Through sculpture, drawing, photography, video, and installation, Intended Trajectories reflects the artist’s ongoing engagement with her material surroundings, as well as her interest in the relationship between the body and the built environment.
While navigating public space in New York City, Correa-Carlo has been taking photographs of architectural facades, construction sites, objects discarded on the street. With these images, she employs a range of materials—often industrial or salvaged—in order to examine the more abstract aspects of physical structures, drawing out the social and psychological effects of architecture and urban planning.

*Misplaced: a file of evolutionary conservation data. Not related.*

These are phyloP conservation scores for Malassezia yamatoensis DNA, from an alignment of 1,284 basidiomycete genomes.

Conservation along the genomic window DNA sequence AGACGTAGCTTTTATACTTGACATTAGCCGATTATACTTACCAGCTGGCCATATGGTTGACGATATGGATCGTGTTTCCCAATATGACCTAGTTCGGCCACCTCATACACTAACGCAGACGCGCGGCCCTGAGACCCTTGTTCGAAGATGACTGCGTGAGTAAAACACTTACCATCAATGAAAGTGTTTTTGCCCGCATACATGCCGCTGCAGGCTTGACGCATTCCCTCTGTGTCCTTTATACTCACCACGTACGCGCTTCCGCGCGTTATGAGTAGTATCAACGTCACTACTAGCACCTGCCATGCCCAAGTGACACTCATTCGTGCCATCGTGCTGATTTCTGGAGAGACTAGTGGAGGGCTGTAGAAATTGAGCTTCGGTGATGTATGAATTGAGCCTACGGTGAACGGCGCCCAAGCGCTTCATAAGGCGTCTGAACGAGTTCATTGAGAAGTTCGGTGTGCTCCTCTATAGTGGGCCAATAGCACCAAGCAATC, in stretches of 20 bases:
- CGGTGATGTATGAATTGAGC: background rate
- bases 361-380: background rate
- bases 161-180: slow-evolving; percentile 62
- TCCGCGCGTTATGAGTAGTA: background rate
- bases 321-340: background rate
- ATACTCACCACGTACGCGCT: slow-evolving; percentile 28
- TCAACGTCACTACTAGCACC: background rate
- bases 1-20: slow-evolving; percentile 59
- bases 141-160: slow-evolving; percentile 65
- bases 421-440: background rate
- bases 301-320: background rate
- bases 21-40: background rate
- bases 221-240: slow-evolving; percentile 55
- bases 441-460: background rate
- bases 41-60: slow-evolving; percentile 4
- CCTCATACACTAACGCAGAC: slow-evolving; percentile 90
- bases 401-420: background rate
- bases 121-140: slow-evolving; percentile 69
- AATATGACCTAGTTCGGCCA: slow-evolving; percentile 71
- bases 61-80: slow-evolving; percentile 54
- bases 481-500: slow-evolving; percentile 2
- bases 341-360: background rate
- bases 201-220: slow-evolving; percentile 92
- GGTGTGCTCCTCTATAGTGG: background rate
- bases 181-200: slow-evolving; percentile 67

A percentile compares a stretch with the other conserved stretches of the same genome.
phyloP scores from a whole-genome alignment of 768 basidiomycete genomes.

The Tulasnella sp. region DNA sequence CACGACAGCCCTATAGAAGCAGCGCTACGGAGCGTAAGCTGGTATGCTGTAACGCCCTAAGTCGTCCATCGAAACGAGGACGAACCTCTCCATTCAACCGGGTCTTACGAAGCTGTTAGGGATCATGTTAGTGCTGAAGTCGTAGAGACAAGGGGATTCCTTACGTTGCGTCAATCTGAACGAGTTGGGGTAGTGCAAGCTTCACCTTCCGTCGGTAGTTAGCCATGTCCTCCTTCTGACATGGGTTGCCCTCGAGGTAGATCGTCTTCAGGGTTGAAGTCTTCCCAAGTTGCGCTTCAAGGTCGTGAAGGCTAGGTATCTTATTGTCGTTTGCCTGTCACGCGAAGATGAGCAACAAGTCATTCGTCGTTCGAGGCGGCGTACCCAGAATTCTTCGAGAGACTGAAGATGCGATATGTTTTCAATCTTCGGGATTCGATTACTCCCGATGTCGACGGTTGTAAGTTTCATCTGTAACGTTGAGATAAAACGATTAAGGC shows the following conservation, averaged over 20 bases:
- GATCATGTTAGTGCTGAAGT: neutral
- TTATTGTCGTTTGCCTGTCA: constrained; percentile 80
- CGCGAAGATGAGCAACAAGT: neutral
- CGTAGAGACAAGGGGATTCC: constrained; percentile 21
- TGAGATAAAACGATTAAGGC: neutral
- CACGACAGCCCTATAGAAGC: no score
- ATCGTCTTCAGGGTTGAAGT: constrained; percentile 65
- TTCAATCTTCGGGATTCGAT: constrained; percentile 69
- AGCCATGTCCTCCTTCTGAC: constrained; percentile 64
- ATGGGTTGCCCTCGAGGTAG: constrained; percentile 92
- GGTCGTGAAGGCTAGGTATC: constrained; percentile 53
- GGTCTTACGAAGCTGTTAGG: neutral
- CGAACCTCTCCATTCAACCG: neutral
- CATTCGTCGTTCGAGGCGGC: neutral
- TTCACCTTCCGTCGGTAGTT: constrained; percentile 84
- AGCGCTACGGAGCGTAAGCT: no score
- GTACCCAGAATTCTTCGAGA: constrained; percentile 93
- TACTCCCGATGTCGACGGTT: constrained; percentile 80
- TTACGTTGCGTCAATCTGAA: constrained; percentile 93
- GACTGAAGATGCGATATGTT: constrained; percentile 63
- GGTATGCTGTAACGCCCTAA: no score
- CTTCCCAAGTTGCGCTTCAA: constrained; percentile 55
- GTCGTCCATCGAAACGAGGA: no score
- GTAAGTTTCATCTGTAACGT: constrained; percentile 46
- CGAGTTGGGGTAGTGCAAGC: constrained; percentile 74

Within the exhibition, a series of site-specific installations engage the architectural specificities of Knockdown Center, referencing the building’s former use as a glass factory, and later as the site of a frame and door company. These works—creeping across walls and embedding themselves in doorways—mimic, augment, or conceal the gallery’s vestigial industrial features, unsettling the exhibition’s frame. Other sculptural and drawing-based works introduce outside architectural elements into the gallery, yielding a constellation of cityscapes that alter the viewer’s sense of location and scale. The remaining works, a series of vinyl prints on glass and a two-channel video, embrace the familiar sights of the city’s public transportation systems, the interstitial and subterranean spaces of waiting and watching.
Together, the works in the exhibition look inward and outward at once, mapping a psychogeography of encounter between artist and city, body and building.